Choosing a company name, registered office and SIC code are the first steps towards incorporating your new business. During the incorporation of your new limited company on companies house, you will also need to issue shares in your new company and specify the number of shares and their nominal value. This essential part of the company incorporation process can be confusing for first time founders and entrepreneurs, especially when there are multiple types of company shares to choose from. This article explains what a limited company is and what company shares are to help you with the new company formation process.
What is a company limited by shares?
A limited company limited by shares is a legal structure which:
- has shares and shareholders
- has separate finances from the shareholders’ personal finances
- is legally separate from the people who run the company
- can keep any profits it makes after paying tax
A company limited by shares must have at least one shareholder and there is no limit on the maximum number of shareholders. A company limited by shares can be public, meaning its shares are listed on a public stock exchange and can transact between investors at any point in time on the stock market, whereas a private limited company is a company which is not public. Public companies need a minimum share capital and a trading certificate.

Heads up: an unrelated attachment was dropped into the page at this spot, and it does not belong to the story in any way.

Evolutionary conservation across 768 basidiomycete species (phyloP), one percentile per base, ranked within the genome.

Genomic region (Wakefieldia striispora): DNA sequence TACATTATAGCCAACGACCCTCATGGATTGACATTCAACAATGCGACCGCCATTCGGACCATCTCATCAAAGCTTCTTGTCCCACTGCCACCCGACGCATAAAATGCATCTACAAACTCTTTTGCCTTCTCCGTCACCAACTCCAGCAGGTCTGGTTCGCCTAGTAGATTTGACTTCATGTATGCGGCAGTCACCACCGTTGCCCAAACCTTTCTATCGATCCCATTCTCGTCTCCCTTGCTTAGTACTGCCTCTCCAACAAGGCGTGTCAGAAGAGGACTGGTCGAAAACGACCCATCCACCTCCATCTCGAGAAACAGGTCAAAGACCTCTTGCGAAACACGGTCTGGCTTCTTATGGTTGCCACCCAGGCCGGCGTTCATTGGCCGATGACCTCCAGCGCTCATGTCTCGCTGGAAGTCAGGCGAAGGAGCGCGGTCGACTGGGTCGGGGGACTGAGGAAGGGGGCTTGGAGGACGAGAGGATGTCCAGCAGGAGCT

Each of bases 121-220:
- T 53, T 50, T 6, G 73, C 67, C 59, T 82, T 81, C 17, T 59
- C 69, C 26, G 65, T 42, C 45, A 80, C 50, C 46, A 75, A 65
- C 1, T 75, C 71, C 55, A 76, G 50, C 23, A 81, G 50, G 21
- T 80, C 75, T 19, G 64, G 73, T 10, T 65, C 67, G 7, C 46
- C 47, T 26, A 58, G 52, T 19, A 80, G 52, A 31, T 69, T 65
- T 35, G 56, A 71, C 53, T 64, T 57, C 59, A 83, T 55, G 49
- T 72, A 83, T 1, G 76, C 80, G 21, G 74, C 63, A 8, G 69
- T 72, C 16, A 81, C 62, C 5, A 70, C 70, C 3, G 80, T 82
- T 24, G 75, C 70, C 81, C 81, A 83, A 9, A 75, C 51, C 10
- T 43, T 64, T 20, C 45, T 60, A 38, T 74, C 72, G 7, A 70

What are company shares?
Company shares are the basic unit of equity ownership in a business. Shares represent a claim on the company’s assets and company profits. A limited company’s share will have a nominal share value defined at the incorporation and the total value of the shares in the company represents the company’s share capital.
A statement of capital listing the total number of shares, the names of the shareholders and the aggregate nominal value of those shares must be provided during the company registration process. When you start a company, the company can issue as many or little shares as the founding equity. You can therefore consider issuing 1000, 10,000 or 100,000 limited company shares if you are expecting to sell new shares to outside investors at a later date as it will make the cap table management and accounting easier. Equally, you can issue one share to yourself if you are a solo entrepreneur and not planning to raise outside capital.
The share capital is not linked to how much the company is worth and instead to the shareholders’ liability. This means that shareholders will need to pay the nominal value of their shares in full if the company shuts down. When a company issues shares at a market value which is a greater than the nominal value (i.e. at a premium), the premium must be credited to the company’s share premium account.
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What are the different types of shares?
There are different types of shares with different rights. The specific rights of a share type are defined in a company’s set of prescribed particulars and memorandum of association:
- ordinary shares: this is the most common type of share and each share will give its owner basic dividend and voting rights.
- non-voting share: these shares are a type of ordinary share which carries no right to vote and no right to attend general meetings. This type of share is usually granted to employees when they exercise their stock options under an employee share option scheme.